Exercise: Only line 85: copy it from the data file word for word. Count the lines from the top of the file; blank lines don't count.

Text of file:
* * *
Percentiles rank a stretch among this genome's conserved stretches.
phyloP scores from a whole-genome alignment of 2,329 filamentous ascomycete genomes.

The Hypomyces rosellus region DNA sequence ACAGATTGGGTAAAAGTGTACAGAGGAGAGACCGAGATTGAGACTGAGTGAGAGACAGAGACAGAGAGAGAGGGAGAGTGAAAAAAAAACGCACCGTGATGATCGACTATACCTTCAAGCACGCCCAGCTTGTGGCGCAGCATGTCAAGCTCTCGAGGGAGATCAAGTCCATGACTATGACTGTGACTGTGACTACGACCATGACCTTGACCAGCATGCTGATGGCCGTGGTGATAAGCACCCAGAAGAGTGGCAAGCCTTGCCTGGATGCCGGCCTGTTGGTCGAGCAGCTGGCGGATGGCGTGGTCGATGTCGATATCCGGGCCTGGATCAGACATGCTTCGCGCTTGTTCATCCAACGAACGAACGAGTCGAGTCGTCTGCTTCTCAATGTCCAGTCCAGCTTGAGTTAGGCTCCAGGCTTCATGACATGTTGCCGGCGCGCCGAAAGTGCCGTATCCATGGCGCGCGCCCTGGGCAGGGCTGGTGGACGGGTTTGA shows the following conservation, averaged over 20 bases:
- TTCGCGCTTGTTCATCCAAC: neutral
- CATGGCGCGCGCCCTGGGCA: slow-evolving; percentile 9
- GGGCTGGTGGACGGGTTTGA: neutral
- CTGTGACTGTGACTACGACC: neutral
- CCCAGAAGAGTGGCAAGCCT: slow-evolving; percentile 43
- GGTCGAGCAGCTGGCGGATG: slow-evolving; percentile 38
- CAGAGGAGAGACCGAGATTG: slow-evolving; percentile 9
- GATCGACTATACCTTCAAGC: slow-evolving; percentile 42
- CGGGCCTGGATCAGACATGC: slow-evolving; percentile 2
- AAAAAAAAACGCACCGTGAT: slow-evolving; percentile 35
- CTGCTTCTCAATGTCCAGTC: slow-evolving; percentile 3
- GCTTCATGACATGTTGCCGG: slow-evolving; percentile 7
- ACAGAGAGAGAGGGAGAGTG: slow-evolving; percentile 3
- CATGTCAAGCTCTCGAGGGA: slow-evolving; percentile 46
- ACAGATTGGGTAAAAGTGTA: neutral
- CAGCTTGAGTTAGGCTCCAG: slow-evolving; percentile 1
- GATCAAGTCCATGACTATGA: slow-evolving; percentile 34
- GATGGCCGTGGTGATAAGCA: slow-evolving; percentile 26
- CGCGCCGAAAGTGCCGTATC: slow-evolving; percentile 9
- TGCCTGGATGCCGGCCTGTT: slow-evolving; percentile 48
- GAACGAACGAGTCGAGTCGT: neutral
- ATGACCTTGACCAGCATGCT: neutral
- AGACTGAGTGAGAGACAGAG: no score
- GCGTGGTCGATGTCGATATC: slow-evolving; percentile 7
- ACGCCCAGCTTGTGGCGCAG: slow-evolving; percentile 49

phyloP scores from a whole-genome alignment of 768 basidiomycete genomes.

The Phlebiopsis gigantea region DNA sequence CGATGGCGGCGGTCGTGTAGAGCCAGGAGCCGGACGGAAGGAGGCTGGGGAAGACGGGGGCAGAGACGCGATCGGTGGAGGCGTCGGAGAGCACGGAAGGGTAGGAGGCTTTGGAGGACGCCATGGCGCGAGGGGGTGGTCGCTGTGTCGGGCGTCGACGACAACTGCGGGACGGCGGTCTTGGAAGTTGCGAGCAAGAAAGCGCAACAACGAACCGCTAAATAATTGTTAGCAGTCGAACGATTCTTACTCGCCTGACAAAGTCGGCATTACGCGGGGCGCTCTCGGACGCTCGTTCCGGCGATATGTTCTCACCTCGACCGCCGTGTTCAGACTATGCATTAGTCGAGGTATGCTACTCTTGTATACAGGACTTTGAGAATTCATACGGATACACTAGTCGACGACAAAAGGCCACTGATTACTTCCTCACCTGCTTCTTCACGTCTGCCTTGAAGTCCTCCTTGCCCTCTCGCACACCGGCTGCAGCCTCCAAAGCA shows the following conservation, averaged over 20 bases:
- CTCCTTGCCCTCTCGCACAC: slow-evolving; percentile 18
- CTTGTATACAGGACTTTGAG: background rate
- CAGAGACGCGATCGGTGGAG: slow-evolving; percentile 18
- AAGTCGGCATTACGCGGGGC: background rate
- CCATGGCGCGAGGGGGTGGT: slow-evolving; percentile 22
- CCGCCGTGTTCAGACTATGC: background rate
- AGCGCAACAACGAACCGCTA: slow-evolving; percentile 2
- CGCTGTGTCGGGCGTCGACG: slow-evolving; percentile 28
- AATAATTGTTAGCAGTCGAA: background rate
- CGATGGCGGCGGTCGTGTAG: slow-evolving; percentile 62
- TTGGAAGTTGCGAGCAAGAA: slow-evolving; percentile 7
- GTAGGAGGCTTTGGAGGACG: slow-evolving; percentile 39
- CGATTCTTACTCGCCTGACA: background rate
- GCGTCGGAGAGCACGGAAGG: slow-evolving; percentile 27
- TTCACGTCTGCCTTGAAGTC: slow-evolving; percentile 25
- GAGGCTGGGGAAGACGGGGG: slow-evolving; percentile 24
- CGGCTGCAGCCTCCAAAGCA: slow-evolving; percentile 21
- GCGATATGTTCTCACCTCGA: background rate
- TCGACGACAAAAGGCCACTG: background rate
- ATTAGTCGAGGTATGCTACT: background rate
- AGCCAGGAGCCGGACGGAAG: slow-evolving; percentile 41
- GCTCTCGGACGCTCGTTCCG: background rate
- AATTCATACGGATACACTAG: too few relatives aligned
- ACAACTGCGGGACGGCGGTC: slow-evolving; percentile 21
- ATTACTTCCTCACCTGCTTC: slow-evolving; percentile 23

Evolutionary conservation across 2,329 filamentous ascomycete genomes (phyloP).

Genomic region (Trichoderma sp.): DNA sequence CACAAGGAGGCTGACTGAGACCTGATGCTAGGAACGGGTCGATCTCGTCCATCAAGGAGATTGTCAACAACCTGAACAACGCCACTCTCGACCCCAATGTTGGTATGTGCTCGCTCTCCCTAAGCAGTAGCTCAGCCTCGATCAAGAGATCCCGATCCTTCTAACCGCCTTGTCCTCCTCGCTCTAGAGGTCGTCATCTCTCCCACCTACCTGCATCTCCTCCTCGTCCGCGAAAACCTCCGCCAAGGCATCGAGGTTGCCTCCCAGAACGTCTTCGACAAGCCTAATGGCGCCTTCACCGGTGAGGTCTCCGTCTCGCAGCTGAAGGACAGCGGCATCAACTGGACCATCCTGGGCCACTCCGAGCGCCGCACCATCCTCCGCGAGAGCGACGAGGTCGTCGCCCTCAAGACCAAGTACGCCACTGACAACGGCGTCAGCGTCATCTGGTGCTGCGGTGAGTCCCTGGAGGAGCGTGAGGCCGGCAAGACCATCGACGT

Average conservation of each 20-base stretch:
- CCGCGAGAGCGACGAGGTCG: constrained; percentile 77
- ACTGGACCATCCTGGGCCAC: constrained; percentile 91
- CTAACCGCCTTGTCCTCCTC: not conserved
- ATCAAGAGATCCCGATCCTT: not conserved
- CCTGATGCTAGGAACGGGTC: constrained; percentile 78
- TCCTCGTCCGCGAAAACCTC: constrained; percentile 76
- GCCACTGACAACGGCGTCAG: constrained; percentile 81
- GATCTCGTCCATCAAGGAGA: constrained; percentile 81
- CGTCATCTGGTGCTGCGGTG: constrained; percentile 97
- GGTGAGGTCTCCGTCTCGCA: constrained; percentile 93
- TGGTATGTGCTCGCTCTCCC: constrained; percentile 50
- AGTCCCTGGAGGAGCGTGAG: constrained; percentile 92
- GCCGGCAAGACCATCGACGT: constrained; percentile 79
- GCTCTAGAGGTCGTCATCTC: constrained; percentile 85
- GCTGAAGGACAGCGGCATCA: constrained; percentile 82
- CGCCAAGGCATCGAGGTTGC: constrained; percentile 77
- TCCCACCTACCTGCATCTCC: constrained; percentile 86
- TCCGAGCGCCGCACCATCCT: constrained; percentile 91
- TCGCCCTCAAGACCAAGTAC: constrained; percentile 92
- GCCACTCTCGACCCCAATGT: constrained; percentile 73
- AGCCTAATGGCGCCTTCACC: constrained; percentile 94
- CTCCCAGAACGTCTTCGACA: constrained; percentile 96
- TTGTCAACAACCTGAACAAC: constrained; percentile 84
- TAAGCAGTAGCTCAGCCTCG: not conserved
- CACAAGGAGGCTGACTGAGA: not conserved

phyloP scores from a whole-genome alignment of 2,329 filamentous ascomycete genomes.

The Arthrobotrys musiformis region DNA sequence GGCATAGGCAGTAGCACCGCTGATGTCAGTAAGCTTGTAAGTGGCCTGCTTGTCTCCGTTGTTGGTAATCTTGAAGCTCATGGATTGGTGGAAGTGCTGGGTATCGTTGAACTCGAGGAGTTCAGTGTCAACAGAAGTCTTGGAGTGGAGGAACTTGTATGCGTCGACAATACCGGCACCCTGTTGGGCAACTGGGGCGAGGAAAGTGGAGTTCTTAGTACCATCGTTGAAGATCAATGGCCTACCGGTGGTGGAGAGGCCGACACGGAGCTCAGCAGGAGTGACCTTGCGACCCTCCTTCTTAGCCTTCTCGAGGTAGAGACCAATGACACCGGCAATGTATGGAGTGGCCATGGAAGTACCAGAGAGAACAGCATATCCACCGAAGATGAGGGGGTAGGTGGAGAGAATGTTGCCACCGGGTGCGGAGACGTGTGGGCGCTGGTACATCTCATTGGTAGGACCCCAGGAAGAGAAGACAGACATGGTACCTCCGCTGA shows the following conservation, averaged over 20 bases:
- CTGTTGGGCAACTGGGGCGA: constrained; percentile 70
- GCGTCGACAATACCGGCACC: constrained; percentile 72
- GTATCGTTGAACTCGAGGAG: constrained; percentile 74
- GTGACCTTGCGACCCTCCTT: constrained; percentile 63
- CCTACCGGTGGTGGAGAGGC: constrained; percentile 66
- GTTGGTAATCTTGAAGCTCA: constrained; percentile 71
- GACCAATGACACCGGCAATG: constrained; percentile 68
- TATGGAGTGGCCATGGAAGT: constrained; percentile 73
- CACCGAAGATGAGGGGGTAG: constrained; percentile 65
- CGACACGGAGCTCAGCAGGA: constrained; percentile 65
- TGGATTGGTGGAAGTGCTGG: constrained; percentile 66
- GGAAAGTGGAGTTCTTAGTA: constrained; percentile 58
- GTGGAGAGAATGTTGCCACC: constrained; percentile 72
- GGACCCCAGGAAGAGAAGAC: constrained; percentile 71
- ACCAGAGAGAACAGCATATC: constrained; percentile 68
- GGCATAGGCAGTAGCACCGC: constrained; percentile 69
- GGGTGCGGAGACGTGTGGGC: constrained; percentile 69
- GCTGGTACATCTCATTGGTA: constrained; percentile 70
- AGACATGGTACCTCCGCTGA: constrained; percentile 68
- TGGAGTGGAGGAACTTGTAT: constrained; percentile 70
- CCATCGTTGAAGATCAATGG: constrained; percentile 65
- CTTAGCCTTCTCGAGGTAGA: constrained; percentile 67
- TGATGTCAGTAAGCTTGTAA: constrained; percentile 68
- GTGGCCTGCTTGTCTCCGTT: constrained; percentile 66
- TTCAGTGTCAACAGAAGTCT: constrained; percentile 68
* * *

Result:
The Arthrobotrys musiformis region DNA sequence GGCATAGGCAGTAGCACCGCTGATGTCAGTAAGCTTGTAAGTGGCCTGCTTGTCTCCGTTGTTGGTAATCTTGAAGCTCATGGATTGGTGGAAGTGCTGGGTATCGTTGAACTCGAGGAGTTCAGTGTCAACAGAAGTCTTGGAGTGGAGGAACTTGTATGCGTCGACAATACCGGCACCCTGTTGGGCAACTGGGGCGAGGAAAGTGGAGTTCTTAGTACCATCGTTGAAGATCAATGGCCTACCGGTGGTGGAGAGGCCGACACGGAGCTCAGCAGGAGTGACCTTGCGACCCTCCTTCTTAGCCTTCTCGAGGTAGAGACCAATGACACCGGCAATGTATGGAGTGGCCATGGAAGTACCAGAGAGAACAGCATATCCACCGAAGATGAGGGGGTAGGTGGAGAGAATGTTGCCACCGGGTGCGGAGACGTGTGGGCGCTGGTACATCTCATTGGTAGGACCCCAGGAAGAGAAGACAGACATGGTACCTCCGCTGA shows the following conservation, averaged over 20 bases: